What is a transposable element (TE)?
Transposable elements are DNA sequences that can move from one location to another within the genome. Transposable elements (TEs), commonly known as jumping genes, were first discovered by Barbara McClintock in 1951 and won the Nobel Prize in 1983. Previously, scientists had rejected this discovery for many years and remained ignorant, but later proved through experiments that transposable factors are abundant in all organisms (prokaryotes and eukaryotes). They represent a large part of the genome, covering approximately 5
Types of transposable factors:
There are various types of TEs and different ways to classify them. However, the most common classification is based on transcription requirements. Type 1 or retrotransposons are those that require RNA to be transcribed into DNA for transposition, while type 2 or DNA transposons are transposons that do not require it for transposition.
Both Type 1 and Type 2 TE can be autonomous and involuntary in nature. Autonomous TEs can move on their own because they have the transposase or reverse transcriptase protein-coding genes required for transposition. Involuntary TEs cannot move on their own due to the lack of these proteins, so they rely on other TEs to borrow these proteins. The Ac element is autonomous, while the Ds element is essentially involuntary because they rely on Ac for transposition.
The role of the transposition element:
When TE covers 50% of the genome, a question arises in the mind, what do jumping genes do besides jumping? The jump-in of TE in another gene leads to mutations, for example, the insertion of L1 in the factor VIII gene leads to hemophilia. The researchers also found that the APC gene in colon cancer cells has an L1 transposition that is not found in normal cells. This shows the role of TE in disease development.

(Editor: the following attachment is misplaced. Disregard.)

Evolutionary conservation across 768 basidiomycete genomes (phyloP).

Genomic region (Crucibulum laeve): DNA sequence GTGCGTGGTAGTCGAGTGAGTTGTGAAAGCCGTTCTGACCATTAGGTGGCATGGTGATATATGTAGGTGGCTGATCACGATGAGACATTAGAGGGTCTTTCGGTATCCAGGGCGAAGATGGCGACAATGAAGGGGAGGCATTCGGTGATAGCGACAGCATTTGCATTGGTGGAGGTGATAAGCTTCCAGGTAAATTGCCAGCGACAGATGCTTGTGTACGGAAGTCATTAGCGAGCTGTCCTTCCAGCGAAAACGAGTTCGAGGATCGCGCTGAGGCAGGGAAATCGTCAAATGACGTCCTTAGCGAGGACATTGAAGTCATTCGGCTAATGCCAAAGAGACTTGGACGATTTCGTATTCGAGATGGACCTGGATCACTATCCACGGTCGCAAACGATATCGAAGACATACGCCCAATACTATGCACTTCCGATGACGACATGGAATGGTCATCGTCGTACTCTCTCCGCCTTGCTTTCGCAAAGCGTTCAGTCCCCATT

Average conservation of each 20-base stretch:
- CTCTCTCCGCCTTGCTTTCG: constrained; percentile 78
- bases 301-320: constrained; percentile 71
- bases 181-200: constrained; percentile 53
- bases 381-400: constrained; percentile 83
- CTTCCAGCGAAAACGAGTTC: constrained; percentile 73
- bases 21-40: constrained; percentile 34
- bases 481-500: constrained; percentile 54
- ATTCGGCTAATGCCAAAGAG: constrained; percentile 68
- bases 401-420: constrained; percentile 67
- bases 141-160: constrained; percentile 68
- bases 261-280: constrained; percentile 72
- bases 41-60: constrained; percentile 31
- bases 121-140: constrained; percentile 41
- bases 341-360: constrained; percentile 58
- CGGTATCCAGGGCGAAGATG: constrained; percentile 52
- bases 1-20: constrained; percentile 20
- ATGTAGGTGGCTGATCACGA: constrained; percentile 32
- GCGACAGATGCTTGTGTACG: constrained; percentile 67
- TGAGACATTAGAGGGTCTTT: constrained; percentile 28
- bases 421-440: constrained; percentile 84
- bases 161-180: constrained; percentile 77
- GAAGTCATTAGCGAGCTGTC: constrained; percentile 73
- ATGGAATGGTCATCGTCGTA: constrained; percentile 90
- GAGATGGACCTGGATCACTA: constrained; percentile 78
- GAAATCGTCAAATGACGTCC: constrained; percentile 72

Except for L1, TE usually remains silent most of the time. Some of them remain silent because their mutations inactivate them and hinder their ability to move around chromosomal locations, while others are prevented by epigenetic factors such as chromatin remodeling, DNA methylation, or miRNA. For example, chromatin remodeling prevents certain regions from packaging transcriptase in a contracted manner, thereby silencing TE in these regions.
The movement of TE does not always cause harm. They can also play a key role in genome evolution by shuffling exons, transferring genes, and repairing DNA breaks. For example, the ToI2 DNA transposon determines the pigmentation of medaka with multiple pigmentation patterns. It was found that when the ToI2 transposon jumped out without disturbing the genome, the fish became albino, and when they were present, the fish could acquire a wide range of heritable pigmentation patterns